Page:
Rajendra I ruled jointly with his father for two years, succeeding him in 1014. The policy of expansion continued with the annexation of the southern provinces of the Chalukyas (the region of modern Hyderabad). Campaigns against Ceylon and Kerala were also renewed. But Rajendra's ambitions had turned northwards, even as far as the Ganges valley. An expedition set out and, marching through Orissa, reached the banks of the Ganges, from where it is said the water of the sacred river was taken to the Chola capital.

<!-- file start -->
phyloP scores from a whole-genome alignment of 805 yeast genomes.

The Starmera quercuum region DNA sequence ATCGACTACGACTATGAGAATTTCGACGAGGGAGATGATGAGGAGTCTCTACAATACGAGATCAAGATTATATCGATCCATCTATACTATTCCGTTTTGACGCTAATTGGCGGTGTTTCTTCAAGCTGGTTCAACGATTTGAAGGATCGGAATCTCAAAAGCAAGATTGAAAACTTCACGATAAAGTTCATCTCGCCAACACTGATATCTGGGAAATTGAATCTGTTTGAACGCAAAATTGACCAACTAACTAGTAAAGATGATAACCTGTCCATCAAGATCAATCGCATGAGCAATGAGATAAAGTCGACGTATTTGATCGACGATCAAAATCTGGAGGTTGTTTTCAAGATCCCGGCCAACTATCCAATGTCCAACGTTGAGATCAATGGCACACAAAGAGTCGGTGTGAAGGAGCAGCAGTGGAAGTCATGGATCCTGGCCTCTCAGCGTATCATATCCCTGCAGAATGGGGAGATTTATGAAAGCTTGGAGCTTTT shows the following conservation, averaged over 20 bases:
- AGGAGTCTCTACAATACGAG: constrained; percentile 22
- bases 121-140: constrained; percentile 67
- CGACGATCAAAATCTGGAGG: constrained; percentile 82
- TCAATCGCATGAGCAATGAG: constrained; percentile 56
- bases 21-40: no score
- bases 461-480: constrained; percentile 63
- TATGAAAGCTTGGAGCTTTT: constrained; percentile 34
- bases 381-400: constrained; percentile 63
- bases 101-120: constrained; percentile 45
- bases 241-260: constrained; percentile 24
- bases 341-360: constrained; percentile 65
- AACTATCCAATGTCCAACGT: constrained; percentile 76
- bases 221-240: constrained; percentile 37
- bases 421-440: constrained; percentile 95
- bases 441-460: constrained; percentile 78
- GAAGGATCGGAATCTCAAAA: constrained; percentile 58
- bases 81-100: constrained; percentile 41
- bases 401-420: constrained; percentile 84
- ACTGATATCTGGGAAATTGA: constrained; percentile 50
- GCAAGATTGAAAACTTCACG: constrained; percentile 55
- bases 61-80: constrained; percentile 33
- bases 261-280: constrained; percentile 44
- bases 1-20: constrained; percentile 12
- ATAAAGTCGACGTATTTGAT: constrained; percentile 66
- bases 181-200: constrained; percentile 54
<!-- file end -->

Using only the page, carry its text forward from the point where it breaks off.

Even more ambitious was Rajendra's overseas campaign involving both his army and his navy against the kingdom of Shrivijaya in south-east Asia. By the tenth century there was a well-developed trade between China and south India. Ships passed through the seas held by the kingdom of Shrivijaya, (the southern Malay peninsula and Sumatra), and the latter realized that it would be more lucrative for local traders if the China India trade could be made to terminate in Shrivijaya with local middle-men taking the goods to their eventual destinations. Indian merchants in Shrivijaya territory were threatened, and this raised the wrath of the Chola, and the result was an attack on Shrivijaya. The campaign was successful in that a number of strategic places along the Straits of Molucca were captured by the Chola forces, and, for a while at least, Indian shipping and commerce were safe in their passage through Shrivijaya territory.
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